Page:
At the same time, there are also expressions of support for hardline antiterrorism measures both domestically and overseas. By a significant margin (49%-29%), more Americans are concerned that the government has not gone far enough to protect the country than are concerned that the government has gone too far in restricting civil liberties. The poll also finds that while a narrow majority of Americans (53%) believe that torture should rarely or never be used to gain important information from suspected terrorists, a sizable minority (43%) thinks torture can at least sometimes be justified.

Republicans and Democrats now hold sharply divergent views on a range of foreign policy attitudes, including the use of torture, the proper balance between fighting terrorism and protecting civil liberties, and even the root causes of the 9/11 attacks. Since late September 2001, a growing number of Democrats (51%) and independents (45%) believe that U.S. wrongdoing in dealings with other countries might have motivated the 9/11 attacks. Republicans reject that view even more decisively than three years ago (76% now, 65% in late September 2001).

Nowhere is the partisan divide more evident than in views of America’s global standing. Fully 80% of Democrats and 74% of independents say the U.S. is less respected by other countries than in the past. Only about half of Republicans (47%) believe the U.S. has lost respect. At the same time, an increasing number of Republicans and independents ­ but not Democrats ­ believe the United States is more powerful than it was a decade ago. Democratic perceptions of U.S. power have not changed at all from a survey conducted just prior to the 9/11 attacks: 32% of Democrats saw the U.S. growing in power then, and the same number do so today.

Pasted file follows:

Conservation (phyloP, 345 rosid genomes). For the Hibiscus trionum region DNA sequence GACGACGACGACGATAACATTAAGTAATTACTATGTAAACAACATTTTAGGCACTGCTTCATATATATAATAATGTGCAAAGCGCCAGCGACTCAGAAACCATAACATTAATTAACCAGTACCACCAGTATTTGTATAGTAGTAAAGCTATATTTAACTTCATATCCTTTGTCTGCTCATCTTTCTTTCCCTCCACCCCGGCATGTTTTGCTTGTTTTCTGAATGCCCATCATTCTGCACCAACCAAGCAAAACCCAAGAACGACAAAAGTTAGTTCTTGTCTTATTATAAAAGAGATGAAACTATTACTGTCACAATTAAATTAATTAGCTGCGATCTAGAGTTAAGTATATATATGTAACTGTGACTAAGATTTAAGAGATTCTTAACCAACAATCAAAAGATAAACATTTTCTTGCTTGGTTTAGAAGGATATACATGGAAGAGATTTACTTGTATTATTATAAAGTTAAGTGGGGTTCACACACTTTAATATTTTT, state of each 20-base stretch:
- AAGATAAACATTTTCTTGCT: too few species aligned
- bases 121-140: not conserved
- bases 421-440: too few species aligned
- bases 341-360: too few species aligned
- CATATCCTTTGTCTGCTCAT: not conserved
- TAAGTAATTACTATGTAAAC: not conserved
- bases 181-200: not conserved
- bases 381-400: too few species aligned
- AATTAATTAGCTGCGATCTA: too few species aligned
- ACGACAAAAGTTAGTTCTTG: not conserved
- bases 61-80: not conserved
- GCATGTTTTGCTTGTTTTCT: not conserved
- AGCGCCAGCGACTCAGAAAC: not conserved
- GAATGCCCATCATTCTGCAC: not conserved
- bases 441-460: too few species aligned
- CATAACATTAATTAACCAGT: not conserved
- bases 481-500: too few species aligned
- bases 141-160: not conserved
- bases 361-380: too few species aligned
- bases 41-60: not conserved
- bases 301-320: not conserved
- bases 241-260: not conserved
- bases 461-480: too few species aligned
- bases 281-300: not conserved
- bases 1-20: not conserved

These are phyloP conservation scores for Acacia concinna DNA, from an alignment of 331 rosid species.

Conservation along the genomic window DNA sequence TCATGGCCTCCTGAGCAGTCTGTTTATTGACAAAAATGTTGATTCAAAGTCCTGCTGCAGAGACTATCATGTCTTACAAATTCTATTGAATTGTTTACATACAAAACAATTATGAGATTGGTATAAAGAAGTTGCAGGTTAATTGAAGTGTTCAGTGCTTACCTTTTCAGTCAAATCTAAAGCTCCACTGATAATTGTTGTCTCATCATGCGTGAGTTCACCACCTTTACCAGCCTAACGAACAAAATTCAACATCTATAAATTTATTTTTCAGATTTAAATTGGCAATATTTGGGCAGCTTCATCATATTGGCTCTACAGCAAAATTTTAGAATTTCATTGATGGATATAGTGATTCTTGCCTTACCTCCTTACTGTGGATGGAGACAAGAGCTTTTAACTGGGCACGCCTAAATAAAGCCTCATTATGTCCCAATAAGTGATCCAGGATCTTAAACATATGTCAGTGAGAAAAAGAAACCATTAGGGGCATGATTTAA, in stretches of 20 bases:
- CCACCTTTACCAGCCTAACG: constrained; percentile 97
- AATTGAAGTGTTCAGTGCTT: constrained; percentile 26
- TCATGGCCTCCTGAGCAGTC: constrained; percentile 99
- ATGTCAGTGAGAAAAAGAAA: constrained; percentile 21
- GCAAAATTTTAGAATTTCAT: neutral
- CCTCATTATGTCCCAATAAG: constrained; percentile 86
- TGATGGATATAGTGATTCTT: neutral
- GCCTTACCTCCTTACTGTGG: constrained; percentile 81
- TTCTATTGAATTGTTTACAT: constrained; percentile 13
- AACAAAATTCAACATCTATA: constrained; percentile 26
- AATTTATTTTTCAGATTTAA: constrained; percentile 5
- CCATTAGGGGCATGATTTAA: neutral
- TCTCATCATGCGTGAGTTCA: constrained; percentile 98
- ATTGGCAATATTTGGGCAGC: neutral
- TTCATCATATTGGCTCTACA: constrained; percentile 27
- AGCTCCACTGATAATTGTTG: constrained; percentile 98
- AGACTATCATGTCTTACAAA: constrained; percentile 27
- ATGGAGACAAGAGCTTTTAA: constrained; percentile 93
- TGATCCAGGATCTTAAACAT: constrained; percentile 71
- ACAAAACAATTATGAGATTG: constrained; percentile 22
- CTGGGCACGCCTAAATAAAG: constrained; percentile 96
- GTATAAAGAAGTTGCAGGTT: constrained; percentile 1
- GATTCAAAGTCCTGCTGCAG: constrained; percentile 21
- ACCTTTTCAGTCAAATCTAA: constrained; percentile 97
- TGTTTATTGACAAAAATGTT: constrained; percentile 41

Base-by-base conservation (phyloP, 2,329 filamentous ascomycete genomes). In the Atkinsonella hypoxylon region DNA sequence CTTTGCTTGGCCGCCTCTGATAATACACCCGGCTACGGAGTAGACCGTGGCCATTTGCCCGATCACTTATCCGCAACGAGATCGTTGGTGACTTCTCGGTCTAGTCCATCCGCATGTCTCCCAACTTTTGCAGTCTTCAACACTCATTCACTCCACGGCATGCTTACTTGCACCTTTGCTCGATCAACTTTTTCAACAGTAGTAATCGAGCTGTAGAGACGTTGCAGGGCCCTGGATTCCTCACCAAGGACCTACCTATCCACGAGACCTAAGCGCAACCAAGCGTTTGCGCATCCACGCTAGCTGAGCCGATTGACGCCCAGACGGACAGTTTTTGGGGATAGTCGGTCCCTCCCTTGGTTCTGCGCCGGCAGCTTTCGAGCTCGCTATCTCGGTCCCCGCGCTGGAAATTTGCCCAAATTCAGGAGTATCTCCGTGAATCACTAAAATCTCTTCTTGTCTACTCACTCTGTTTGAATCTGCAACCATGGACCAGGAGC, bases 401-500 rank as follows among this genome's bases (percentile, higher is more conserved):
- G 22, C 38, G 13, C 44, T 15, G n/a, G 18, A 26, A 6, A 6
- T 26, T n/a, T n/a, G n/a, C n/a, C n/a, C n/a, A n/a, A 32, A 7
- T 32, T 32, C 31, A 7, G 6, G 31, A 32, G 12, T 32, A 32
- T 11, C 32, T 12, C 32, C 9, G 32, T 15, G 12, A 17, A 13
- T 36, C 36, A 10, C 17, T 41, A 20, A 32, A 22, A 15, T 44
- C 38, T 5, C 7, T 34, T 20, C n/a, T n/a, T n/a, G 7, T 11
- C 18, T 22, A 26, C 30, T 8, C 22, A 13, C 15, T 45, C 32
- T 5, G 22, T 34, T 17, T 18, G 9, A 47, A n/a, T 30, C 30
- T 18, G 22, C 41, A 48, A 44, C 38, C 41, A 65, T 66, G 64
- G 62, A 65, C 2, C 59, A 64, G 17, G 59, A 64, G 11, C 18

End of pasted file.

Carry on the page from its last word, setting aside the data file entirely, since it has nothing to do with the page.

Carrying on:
Partisan gaps also are seen in differing visions of the nation’s long-term foreign policy goals. Democrats rate protecting the jobs of American workers and combating terrorism as about equal in importance, and at the top of their scale of foreign policy priorities (89% cite jobs, 86% terrorism). For Republicans, by comparison, combating terrorism is by far the most important policy objective. Beyond that, many more Republicans than Democrats view preventing the spread of weapons of mass destruction as a top priority, while Democrats attach greater urgency to strengthening the U.N., dealing with world hunger and reducing the spread of AIDS and other infectious diseases.

The public’s overall priorities are significantly different now than they were in October 2001. In the aftermath of the 9/11 attacks, concern over many objectives unrelated to terrorism ­ especially reducing the spread of AIDS and dealing with hunger ­ fell sharply. But those concerns have rebounded in the current survey, in some cases to pre-9/11 levels.

By contrast, the public attaches somewhat less importance than it has in the past to finding a solution to the ongoing conflict in the Middle East. Overall, the public sympathies in that conflict still lie with Israel rather than the Palestinians (by 40%-13%). Yet there has been a sharp decline in the percentage of Americans who regard U.S. policies in the Middle East as fair ­ 35% say they are fair, down from 47% in May 2003. While the Israeli-Palestinian conflict has barely been mentioned in the presidential campaign, public opinion about the region has become more polarized as well, with Democrats increasingly skeptical that the U.S. is fair in its policies.

Public opinion on other international issues unrelated to terrorism and Iraq ­ such as China and the impact of NAFTA and other trade agreements ­ has been fairly stable in recent years. On balance, a plurality of Americans (40%) characterize China as “a serious problem, but not an adversary,” while 36% think China “is not much of a problem.” The latter figure is little changed from two years ago (33%). Prior to the Sept. 11 attacks, just 23% thought that China was not much of a problem for the U.S.

Finally, the public remains divided over the impact of free trade. A 47% plurality believes NAFTA and other free trade agreements have been a good thing for the United States, while 34% say they have been a bad thing. Yet Americans are far less positive about the personal impact of such trade deals ­ 34% say their financial situation has been helped, compared with 41% who say they have been hurt by free trade agreements. Further, protecting jobs now ranks as highly as a foreign policy priority as it did in the early 1990s.